I must admit I judged this book by its cover. While browsing in a secondhand book shop something made me pull out the battered Penguin Classic. I had never heard of Robert Graves, his rather surly image is on the back cover as you can see, and I knew nothing of the story, but I bought it anyway. What I love about this book is its story, the story of the book, as well as the story in the pages of the book. On the inside cover is written in ink “A Happy New Year, Pegg. Just a little something to read on the tram. I hope you enjoy it. The gloves are lovely, many thanks, Love Jacque”. From the publication date we can assume if the book was purchased new as a gift that the dedication was written around 1947. There is something so wonderful about that, and as I read the story I imagined ‘Pegg’ reading it on the tram some 70 years ago.
So, now we come to the story itself. I really enjoyed this novel, it was based around the conflict between a brother and sister, which centers around the contested ownership of a stamp album and a particular stamp which give the novel its title. The story weaves together everything which one would assume was simply mentioned in passing to flesh out a scene, and any potential red herrings are pointed out if they are not relevant later. This makes for an interesting read, where many of the stylistic elements of the novel are referred to or explained as they occur. In this way it is a little similar to ‘If on a Winter’s Night a Traveller’ by Italo Calvino, though certainly it has a much stronger central narrative than Calvino’s unusual book (Which I may not review, as I read it some months ago, but I highly recommend).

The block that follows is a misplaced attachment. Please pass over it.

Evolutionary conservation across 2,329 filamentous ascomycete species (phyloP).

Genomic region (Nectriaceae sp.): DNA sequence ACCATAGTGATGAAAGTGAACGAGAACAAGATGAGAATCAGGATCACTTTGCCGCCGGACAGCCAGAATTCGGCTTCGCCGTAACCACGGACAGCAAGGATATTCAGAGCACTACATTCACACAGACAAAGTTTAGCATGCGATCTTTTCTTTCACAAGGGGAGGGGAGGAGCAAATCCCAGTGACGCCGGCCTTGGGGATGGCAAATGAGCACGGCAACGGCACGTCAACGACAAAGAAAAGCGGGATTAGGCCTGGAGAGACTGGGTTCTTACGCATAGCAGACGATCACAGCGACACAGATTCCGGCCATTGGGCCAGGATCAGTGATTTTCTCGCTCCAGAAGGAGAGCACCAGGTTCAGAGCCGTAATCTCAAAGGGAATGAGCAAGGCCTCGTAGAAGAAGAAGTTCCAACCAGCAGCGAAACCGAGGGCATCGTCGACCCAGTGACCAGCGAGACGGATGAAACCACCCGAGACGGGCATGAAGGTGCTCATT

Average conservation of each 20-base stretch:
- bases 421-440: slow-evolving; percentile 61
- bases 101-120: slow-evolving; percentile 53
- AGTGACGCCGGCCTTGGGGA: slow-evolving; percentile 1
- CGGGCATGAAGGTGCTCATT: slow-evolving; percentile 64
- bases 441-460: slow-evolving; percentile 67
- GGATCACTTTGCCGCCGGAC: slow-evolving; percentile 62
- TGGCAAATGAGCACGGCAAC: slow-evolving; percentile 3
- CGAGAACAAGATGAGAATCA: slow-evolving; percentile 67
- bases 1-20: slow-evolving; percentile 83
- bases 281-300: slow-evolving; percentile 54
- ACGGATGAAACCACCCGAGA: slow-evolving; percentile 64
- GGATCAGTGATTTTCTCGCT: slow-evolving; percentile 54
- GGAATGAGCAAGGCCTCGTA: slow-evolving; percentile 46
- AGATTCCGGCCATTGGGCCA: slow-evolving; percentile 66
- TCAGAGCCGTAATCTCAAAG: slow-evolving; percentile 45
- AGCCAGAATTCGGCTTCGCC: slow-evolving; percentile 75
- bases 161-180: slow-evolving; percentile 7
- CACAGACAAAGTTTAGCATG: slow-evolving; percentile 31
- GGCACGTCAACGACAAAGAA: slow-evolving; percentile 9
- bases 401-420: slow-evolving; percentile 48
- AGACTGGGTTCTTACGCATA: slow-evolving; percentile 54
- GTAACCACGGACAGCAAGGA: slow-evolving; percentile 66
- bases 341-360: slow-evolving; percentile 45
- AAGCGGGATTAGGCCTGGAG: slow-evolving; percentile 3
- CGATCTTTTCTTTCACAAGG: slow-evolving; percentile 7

Overall the characters are vivid and I became quite involved in the dispute, silently cheering on one sibling over the other. This vividness is probably owing to the quite small cast of characters, and a series of supporting characters who reappear as needed throughout the book. This is a technique used very effectively by Émile Zola in ‘Thérèse Raquin‘ which made this novel easily adapted for the stage, and contributed to the claustrophobic feeling of the book. In the case of ‘Antigua, Penny, Puce’ it reinforced the interlinking nature of the plot and of families and friendships.
The only other thing I will add is that, as an Australian I am always very interested to see how Australians are portrayed in novels, and this book had some interesting character assessments and other references to what Australian people are like. This provided a nice contrast (in my mind) to another book I recently read ‘The Getting of Wisdom’, which is interesting as an Australian perspective on what Australia was ‘really’ like in a slightly earlier time period. I am beginning to amass a little list of books from 1900/1940s which use Australians as plot devices, I might share it one day soon. Amusing stuff.